My apartment is now barely livable. After a series of new shipments, including the arrival of additional shipping supplies, and attempts at making passable photographs of products by turning my kitchen table into a makeshift studio, I barely have enough room to walk. I also have some gutted electronics in my living room, as I was trying to complete a low-cost upgrade to substitute for my briefly malfunctioning, and subsequently repaired, laptop computer. That upgrade process did not go smoothly, and the evidence of the trouble is right in

I started hunting for some low-cost storage and office space, but my choices are not enviable. The closest one is probably the best fit for my needs, though it might be a little small; the cheapest one has some unpleasant features, namely the proximity of a constantly humming transformer, and a lack of light in the section more practical for office space. Another one is more versatile but has a high total cost and is kind of out of the way; although reasonbly convenient to my home, it's convenient to nearly no one else in the city, located in northern Magnolia.

I'll try to nail down my solution for space next week, before I fly off to Hong Kong. I will go to Hong Kong to meet with my candy supplier and see their retail locations and their production facility. A couple of days later, I'll attend, and to some extent, participate in FoodEx 2005 in Tokyo. This trip will be pretty short, but I'll also try to cram in a visit to a yuzu farm in west Japan if I can arrange everything in time.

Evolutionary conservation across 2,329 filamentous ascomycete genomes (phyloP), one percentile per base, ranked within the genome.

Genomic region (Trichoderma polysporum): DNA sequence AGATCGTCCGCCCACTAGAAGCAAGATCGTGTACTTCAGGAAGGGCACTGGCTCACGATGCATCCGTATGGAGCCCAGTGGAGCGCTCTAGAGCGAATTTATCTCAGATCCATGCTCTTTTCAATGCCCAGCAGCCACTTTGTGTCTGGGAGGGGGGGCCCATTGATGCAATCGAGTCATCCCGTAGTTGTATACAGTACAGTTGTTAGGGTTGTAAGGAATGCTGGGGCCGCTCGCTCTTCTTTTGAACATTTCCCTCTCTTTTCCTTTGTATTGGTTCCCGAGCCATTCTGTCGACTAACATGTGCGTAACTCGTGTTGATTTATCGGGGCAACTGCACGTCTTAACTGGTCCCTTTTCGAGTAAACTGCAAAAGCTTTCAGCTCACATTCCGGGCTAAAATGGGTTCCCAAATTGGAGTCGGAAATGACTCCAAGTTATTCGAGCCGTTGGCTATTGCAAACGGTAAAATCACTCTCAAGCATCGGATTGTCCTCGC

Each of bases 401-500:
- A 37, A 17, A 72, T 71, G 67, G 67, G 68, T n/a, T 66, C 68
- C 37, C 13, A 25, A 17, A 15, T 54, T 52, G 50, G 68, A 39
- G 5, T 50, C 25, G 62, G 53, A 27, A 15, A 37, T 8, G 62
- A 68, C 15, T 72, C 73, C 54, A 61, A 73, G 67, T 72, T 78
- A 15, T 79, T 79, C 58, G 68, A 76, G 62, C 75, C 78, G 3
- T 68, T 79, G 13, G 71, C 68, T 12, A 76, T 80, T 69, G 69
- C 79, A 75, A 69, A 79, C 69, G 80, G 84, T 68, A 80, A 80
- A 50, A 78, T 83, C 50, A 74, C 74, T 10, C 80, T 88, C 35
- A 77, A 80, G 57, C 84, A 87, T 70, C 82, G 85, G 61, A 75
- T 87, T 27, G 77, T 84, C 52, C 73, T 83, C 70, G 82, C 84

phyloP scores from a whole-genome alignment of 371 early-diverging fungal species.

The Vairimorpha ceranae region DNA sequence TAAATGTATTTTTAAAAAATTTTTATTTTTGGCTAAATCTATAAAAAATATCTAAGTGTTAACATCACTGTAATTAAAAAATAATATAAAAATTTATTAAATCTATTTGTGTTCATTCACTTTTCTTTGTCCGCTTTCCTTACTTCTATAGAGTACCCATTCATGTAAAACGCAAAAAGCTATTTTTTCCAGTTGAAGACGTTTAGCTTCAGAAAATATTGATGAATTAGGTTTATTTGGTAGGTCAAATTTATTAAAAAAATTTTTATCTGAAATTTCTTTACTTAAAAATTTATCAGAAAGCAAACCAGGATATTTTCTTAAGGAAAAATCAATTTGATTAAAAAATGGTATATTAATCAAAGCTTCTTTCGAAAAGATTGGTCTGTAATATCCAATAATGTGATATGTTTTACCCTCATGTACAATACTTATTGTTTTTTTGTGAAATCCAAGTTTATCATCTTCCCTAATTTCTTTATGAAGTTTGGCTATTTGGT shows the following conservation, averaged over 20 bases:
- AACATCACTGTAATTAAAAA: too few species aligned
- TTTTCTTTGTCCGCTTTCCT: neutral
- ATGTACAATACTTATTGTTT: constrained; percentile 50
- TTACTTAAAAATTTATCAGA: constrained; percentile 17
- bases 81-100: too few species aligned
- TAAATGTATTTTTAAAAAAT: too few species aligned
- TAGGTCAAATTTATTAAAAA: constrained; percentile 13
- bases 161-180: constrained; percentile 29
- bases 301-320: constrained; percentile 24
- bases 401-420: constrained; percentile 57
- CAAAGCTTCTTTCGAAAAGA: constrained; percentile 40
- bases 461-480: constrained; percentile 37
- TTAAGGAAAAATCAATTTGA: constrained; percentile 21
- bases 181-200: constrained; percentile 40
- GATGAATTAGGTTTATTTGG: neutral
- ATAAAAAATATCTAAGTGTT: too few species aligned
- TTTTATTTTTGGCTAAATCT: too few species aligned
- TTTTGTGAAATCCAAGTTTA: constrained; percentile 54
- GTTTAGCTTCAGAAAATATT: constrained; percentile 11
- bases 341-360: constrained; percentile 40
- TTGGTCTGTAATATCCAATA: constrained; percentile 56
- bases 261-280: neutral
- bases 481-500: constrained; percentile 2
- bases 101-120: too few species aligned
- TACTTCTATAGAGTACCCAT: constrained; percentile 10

Last Sunday I managed to snag some sichuan pepper at the Beaverton Uwajimaya. After years of absence from the US market, this was a pleasant treat. I cooked some yu-tsai (na-no-hana) with ganmodoki and sichuan pepper, as well as some fresh peqin chilies. It was simple and had a pleasant numbing taste... Except for a dish I had back during the fall festival with a friend who somehow obtained some smuggled sichuan peppers, apparently from Canada, I haven't had a dish featuring sichuan pepper for years. I'm thinking of revisiting a dish my Chinese neighbor in Marburg, Germany used to make, which was basically thin sliced potatoes sauteed with sichuan pepper and a little salt.

I've had some bad luck with atsuage recently... this week marked my second recent attempt to make a stuffed atsuage that turned out to already have passed its prime. The expiration dates seemed fine, but the taste was strangely sour... two different stores, two different brands, two different disappointments. I was happier eating my eringii, carrot and greens filling.

Today in Beaverton I saw a familiar brand while doing a demo... Representatives from a company I met at FoodEx last year, Fuji Oil's Soyafarm, were demoing some tofu nuggets meant for the US market, and some fried reheatable yuba-wrapped edamame. I still prefer Soyafarm's soy milk yogurt and soy milk; that company had the nicest attempts at soy milk yogurt I have ever tested. But I would recommend with only the slightest of reservations the yuba-wrapped edamame. My only complaint is that they were a little salty, and maybe a little microwave-soggy. I don't know if there are ways around those defects; the salt might have been added for the demo purposes only, for all I know.